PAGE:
|Torino, Italia – Alfa Romeon paluu USA:n markkinoille on tuotemerkin uuden päällikön Harald Westerin työjärjestyksen kärjessä. |
Fiat S.p.A. on tänään luonut uuden tuoteryhmän urheilulliselle Alfa Romeo, Maserati ja Abarth brändeilleen.
Tuoteryhmää johtaa Wester, joka on tällä hetkellä Maserati ja Abarth tuotetyhmien johtaja ja sen lisäksi Fiat S.p.A:n ja Fiat Group of Automobiles:in tekninen ja johtaja. Wester pitää myös jatkossa nykyiset vastuunsa.
U.S. comeback tops agenda of new Alfa Romeo CEO
Automotive News -- January 22, 2010 - 12:17 pm ET
In his new role, Harald Wester is expected to identify potential synergies between Maserati and the money-losing Alfa Romeo.
TURIN, Italy -- Alfa Romeo’s return to the U.S. market tops the agenda of the brand’s new chief, Harald Wester.
Fiat S.p.A. today created a new brand group for its sporty Alfa Romeo, Maserati and Abarth brands.
The group is headed by Wester, who is currently CEO of Maserati and Abarth as well as chief technical officer at Fiat S.p.A. and Fiat Group Automobiles S.p.A. Wester will keep all of his current job responsibilities.
“The purpose of bringing the Alfa Romeo, Maserati and Abarth brands under the same leadership is to emphasize and leverage the value of the shared qualities of the three brands in terms of their sporting characteristics and performance,” said Fiat CEO Sergio Marchionne.
“Harald Wester, who has demonstrated his enormous commitment on several fronts and achieved optimum results, will bring strong leadership capabilities and solid technical experience and know-how to this project.”
In his new role, Wester is expected to identify potential synergies between Maserati and the money-losing Alfa Romeo, which is undergoing a strategic review of its future.
This strategic review includes an eventual return to the U.S. market for Alfa, which exited the United States in 1995. The first comeback, announced in March 2000, was set for 2004. The latest plan, announced last year, rescheduled the comeback to mid-2012.
Sources say that Fiat is considering two plans for the future of Alfa.
The first option is to use platforms from Chrysler Group, of which Fiat owns 20 percent, to underpin a front-drive mid-sized sedan to replace the 159 and a rear-drive large sedan to replace the 166. Both new models would be built in North America and are scheduled to debut in mid-2012 and 2013.
This option includes selling in North America these two Alfa models built in the United States and in Canada.
The second option is reducing Alfa to a Europe-only, two-model range.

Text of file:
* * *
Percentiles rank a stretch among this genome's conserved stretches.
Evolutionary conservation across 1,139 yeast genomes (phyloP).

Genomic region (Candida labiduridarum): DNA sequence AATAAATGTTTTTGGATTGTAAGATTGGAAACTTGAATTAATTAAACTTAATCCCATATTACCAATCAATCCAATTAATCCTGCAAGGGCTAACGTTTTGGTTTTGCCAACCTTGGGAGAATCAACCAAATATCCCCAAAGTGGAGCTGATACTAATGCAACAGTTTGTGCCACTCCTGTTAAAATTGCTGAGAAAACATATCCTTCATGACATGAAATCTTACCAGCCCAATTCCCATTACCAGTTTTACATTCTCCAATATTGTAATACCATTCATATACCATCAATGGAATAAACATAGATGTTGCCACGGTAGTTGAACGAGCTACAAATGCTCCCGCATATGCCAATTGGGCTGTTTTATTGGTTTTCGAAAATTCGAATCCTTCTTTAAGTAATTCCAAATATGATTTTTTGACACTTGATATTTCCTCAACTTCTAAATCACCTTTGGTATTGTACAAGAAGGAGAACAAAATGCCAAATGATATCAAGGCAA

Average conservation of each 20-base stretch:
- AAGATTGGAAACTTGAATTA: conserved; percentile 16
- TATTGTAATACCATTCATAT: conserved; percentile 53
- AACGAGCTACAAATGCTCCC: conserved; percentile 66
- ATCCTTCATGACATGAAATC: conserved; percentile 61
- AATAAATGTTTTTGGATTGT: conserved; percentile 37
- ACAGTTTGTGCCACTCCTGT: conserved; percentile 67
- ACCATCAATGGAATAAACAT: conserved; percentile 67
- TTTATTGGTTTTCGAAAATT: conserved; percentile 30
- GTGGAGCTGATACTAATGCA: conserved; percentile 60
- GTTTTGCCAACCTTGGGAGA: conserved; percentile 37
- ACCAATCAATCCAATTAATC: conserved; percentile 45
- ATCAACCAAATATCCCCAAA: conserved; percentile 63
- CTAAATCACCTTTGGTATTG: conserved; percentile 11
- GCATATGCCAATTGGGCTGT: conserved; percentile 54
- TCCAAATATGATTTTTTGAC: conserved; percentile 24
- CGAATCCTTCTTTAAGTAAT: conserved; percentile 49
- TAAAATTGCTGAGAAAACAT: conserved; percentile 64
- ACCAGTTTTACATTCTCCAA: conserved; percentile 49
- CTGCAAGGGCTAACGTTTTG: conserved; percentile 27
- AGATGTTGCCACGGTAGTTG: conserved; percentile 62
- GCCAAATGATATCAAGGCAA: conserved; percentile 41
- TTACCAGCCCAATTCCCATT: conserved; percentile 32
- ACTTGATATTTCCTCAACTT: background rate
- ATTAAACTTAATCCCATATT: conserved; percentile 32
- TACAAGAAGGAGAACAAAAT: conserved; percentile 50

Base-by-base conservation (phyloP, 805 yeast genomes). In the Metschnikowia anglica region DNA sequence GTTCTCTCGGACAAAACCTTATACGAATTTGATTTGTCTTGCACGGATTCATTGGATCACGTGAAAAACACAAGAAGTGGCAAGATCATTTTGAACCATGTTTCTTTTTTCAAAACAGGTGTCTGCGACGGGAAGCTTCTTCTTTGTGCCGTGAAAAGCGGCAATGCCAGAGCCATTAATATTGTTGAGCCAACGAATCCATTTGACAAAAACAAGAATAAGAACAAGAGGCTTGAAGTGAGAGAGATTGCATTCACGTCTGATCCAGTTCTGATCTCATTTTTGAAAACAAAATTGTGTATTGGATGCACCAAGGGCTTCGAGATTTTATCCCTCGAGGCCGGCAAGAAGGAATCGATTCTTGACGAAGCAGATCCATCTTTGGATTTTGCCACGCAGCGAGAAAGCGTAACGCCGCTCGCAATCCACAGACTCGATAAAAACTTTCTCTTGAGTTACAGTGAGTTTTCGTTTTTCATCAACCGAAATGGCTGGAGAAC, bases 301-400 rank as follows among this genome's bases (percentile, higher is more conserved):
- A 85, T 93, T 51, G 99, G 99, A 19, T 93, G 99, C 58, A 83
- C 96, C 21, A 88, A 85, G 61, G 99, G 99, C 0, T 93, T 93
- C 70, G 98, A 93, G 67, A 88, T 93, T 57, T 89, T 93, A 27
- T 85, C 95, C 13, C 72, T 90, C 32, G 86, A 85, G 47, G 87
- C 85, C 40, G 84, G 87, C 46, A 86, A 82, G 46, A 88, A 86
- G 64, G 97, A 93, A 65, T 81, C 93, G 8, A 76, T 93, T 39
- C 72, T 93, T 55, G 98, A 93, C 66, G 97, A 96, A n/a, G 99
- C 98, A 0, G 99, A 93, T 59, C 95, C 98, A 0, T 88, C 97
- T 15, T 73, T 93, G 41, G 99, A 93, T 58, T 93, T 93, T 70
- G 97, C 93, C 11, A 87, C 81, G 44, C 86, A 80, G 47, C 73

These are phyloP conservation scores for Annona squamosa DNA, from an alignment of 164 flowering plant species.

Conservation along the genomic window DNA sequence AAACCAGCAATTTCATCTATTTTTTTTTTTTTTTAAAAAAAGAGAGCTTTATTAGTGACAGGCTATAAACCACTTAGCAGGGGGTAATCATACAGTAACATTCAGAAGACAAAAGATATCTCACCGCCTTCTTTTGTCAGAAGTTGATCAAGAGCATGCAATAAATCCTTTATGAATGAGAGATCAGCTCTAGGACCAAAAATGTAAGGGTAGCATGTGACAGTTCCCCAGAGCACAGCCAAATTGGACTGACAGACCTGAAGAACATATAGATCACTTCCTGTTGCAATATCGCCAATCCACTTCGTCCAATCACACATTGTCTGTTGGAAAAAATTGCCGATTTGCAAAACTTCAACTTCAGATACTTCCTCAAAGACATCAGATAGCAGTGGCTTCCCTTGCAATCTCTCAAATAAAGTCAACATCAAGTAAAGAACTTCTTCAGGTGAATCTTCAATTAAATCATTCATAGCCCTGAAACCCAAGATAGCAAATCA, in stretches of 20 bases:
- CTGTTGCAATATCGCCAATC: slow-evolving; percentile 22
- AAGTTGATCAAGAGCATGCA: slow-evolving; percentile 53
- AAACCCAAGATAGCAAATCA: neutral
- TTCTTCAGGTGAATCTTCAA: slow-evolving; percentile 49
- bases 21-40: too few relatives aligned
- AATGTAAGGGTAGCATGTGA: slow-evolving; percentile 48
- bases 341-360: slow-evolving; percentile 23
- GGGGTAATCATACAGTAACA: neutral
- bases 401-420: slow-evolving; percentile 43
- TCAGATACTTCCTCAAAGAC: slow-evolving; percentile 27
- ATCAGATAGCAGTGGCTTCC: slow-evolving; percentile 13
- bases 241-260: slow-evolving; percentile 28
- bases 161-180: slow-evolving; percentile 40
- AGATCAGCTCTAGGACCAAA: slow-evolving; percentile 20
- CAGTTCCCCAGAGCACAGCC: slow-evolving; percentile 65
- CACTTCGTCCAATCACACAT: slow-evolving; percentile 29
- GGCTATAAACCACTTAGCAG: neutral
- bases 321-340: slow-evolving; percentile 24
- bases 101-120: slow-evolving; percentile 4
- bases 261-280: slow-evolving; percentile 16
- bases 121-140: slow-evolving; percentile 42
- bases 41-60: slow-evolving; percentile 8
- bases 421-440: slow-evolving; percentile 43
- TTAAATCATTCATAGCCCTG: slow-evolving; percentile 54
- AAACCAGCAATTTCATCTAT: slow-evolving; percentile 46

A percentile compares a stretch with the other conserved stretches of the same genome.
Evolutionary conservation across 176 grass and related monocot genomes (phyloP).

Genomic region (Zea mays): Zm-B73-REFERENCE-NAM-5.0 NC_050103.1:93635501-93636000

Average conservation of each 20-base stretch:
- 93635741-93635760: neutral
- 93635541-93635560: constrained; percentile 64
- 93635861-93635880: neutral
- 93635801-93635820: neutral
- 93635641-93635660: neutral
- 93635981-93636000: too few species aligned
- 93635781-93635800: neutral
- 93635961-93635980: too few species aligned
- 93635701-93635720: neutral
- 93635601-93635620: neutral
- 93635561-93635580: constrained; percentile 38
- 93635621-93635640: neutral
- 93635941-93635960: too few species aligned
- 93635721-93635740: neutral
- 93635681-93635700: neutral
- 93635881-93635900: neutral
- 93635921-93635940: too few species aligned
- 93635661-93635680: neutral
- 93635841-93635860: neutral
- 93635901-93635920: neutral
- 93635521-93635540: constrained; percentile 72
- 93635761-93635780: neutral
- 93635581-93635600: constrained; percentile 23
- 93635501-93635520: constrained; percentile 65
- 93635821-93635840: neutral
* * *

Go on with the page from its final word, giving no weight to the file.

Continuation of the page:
The review of Alfa is due to be completed by mid-April, when Fiat will unveil a strategic plan for the group for 2010 to 2014.
Alfa has lost between 200 million and 400 million euros ($288 million to $566 million) a year in the past 10 years, according to sources.
Alfa’s new-car sales have declined steeply in the past decade as its range became older and new products were delayed.
Last year, Alfa’s sales in Europe bounced back 8.1 percent to 110,545 units, according to ACEA, the association of European automakers, about half of the 203,000 units sold in 2000.
Wester, 51, is a German engineer who joined Fiat in 2004 from Austrian contract manufacturer Magna Steyr.
In his five years at Fiat, Wester has accelerated the automaker’s use of virtual engineering. This has helped slash time to market for vehicles based on existing platforms. It took 26 months to get the Fiat Stilo ready for its 2001 debut while it took just 15 months to launch the Alfa Romeo MiTo and Lancia Delta in 2007.
Wester began his automotive career in 1991 with Volkswagen AG at its headquarters in Wolfsburg, where he was general manager of vehicle research and new concepts. He later moved to VW premium brand Audi to be program manager for the all-aluminum A2 entry-premium car.
In 2000 and 2001, Wester worked at Fiat subsidiary Ferrari as director of product development. He moved to Magna Steyr in January 2002 to be its group president of engineering and chief technical officer.
In November 2004, he rejoined Fiat as the group’s chief technical officer. In August 2008, he was named Maserati CEO. Five months later he added the role of Abarth CEO.
Maserati has been owned by Fiat since 1993.
The Abarth subbrand, comprising sporty versions of the Fiat Punto and 500 subcompact cars, was relaunched at the 2007 Geneva auto show.
Alfa’s former CEO, Sergio Cravero, 49, was reassigned to head of product portfolio planning and product concept at Fiat Group Automobiles.
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